إِنَّ اللَّهَ يَأْمُرُ بِالْعَدْلِ وَالْإِحْسَانِ
Indeed, Allah enjoins justice and kindness.
(Sūrat al-Nahl, No.16, Āyat 90)
This verse, known as the Āyat al-Ihsān, outlines qualities required for the well-being of a community. The first two qualities that Allah ‘azza wajall orders believers to have justice and kindness. Both are required for smooth relationships and for settling the differences that will inevitably creep up between people. A society that lacks these qualities will find it difficult to manage the interactions between its members. The Prophet (s) has said: All of taqwā has been encapsulated in the words of the Almighty ‘Indeed Allah enjoins justice and kindness …’ (Tafsīr Nūr al-Thaqalayn, 3:178)
Justice and kindness are two different qualities, one building on the other. Justice is the foundation and puts all things in the right place. It enables fairness and equity between people. People have their rights given to them. But justice alone is not enough for a warm and functioning society. It is necessary but basic. Society needs more than justice. It needs kindness and grace, a going beyond justice to show love and concern for one another. Ihsān cements the bonds between people and makes them feel secure and loved.
The difference between justice and kindness can be understood through a couple of analogies:
– When passengers board a bus, it is the right of every passenger on the bus to take a seat as they come in. When everyone has their seats, an elderly person comes and must stand as there are no more seats available. It is not unfair if no-one gets up to give up their seat to him. That is justice. But if someone gets up and offers a seat to the elderly person, it is an example of Ihsān. The person is going beyond justice. He practises kindness and grace, giving up his own comfort for the sake of someone who needs it more than he does. The Ihsan creates a warmth in the passenger community and strengthen bonds between them. Justice alone cannot do that.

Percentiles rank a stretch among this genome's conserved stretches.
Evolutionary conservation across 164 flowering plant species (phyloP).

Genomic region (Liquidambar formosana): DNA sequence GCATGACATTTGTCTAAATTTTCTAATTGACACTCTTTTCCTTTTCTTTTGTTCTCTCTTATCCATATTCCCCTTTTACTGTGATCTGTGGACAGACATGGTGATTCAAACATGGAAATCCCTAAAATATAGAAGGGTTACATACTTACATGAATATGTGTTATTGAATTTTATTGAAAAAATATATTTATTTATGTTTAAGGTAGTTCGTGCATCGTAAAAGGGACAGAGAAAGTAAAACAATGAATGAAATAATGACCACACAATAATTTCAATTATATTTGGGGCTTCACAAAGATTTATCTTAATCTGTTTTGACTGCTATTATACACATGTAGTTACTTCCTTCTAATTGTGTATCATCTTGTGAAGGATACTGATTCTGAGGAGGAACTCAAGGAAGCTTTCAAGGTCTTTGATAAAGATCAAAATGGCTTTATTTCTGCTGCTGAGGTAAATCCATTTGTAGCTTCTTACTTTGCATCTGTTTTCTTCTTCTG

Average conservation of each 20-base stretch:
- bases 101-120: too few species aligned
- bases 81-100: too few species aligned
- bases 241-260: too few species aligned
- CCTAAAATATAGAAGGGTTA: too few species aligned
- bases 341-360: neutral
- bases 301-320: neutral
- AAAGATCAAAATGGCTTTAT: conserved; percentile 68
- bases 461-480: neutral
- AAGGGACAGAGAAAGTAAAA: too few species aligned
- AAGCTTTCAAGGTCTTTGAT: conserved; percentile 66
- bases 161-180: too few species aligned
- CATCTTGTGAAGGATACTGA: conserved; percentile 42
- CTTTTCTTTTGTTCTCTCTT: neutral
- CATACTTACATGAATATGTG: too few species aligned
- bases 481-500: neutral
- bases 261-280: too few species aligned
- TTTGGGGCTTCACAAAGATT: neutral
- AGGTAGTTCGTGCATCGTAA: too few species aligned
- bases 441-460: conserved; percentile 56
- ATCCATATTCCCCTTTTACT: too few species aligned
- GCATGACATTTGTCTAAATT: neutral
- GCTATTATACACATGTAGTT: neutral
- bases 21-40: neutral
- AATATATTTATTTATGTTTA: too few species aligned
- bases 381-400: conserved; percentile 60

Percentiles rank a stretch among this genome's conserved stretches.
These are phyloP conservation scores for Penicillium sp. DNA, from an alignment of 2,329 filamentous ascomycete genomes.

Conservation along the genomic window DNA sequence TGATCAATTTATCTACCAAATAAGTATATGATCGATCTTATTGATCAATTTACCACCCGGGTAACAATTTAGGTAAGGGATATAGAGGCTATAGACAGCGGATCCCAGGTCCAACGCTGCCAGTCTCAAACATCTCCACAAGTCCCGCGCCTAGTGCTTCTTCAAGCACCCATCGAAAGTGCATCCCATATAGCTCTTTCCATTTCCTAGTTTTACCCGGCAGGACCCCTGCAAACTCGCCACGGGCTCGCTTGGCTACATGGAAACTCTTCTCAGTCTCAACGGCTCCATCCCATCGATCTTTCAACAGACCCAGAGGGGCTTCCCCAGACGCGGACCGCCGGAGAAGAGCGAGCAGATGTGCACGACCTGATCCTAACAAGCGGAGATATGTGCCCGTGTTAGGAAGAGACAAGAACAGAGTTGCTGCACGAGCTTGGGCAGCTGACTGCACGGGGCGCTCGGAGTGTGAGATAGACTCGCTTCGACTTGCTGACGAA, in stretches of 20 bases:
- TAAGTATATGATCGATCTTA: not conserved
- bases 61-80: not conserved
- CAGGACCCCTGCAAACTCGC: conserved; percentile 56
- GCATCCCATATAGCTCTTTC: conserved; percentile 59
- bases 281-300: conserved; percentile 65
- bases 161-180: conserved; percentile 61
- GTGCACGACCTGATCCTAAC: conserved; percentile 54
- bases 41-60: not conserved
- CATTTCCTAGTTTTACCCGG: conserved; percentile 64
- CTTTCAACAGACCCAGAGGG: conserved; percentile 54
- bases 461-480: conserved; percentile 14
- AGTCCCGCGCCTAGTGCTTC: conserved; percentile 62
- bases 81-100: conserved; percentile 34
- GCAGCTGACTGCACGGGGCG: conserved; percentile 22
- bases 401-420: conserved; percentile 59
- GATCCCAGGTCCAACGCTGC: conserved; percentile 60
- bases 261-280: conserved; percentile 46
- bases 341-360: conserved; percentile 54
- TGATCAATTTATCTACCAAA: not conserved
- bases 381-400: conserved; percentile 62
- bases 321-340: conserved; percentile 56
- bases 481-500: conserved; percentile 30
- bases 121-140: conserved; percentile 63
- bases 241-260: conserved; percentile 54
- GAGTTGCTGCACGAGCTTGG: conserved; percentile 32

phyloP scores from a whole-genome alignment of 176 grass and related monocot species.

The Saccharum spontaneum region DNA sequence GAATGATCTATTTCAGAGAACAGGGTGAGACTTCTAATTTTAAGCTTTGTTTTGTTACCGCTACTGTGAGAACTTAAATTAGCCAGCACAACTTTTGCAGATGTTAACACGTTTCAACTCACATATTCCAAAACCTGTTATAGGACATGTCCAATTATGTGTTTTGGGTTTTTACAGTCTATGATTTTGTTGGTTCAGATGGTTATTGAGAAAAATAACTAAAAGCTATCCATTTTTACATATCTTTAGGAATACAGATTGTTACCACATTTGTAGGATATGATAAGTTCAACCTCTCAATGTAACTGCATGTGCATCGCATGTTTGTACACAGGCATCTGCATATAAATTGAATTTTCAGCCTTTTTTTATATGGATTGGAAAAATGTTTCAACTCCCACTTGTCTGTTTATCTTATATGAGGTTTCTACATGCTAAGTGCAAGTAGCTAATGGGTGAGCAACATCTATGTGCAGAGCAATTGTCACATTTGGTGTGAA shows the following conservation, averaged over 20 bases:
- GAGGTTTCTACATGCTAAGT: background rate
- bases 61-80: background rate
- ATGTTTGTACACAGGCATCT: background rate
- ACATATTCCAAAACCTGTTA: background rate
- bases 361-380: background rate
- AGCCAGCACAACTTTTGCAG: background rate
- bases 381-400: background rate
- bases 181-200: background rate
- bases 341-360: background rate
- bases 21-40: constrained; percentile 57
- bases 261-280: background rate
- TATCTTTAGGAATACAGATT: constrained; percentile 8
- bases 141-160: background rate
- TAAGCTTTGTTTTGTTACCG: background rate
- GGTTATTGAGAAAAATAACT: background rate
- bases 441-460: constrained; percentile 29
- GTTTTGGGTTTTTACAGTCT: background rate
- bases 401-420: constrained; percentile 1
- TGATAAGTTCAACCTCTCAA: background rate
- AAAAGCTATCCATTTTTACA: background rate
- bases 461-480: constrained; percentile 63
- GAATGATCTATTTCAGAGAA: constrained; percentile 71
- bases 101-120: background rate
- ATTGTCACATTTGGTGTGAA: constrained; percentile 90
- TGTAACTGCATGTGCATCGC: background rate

– Each organ in the human body has a duty assigned to it. Each performs its duty, and the body can function well. But when one organ is afflicted with some disease or injury and is not able to do its duty, the other organs pitch in. The body continues to function due to the Ihsān of the other organs. There is justice and ihsān going on within us too.
Amīrul Mu’minīn Imam Ali ‘alayhis salām showed us examples of both justice and Ihsān in his dealings with people, especially when it came to assigning the wealth of public treasury. He refused to be unjust even to the smallest degree. He says: By Allah, I would rather pass a night in wakefulness on the thorns of as-sa’dan (a plant having sharp prickles) or be driven in chains as a prisoner than meet Allah and His Messenger on the Day of Judgement as an oppressor over any person or a usurper of anything out of worldly wealth . . . By Allah, even if I am given all the domains of the seven (stars) with all that exists under the skies in order that I may disobey Allah to the extent of snatching one grain of barley from an ant I would not do it. For me your world is lighter than the leaf in the mouth of a locust that is chewing it. (Nahjul Balāghah, Sermon 223)
Once an old man by the name of Āsim bin Maytham came to Imam Ali (a) while he was dividing the money from Baytul māl. He asked for a larger share due to his old age and weakness. Imam Ali (a) explained to him that the money was not his own. He hadn’t earned it or inherited it. It was a trust that had been placed in his hands and he had to assign it justly. But then Imam showed kindness to him by asking his companions if there was anyone who would be able to help the old man from their own wealth. Imam did not ignore the pleas of the old man. He treated him justly but then went beyond justice to show Ihsān in a manner which was not unfair. (Manāqib Āli bin Abī Tālib, v.2, p.110, per ensani.ir/fa/article/137995)
As we commemorate the death anniversaries of the Holy Prophet (s) and Imam al-Ridhā (a) this week, let us remember the emphasis of the Ma‘sūmīn (a) on justice and kindness. They practised it in their lives and showed us that both these qualities are essential in the quest for perfection.
Sources: al-Huwayzī, Tafsīr Nūr al-Thaqalayn; ensani.ir/fa/article/137995; https://www.al-islam.org/nahjul-balagha-part-1-sermons/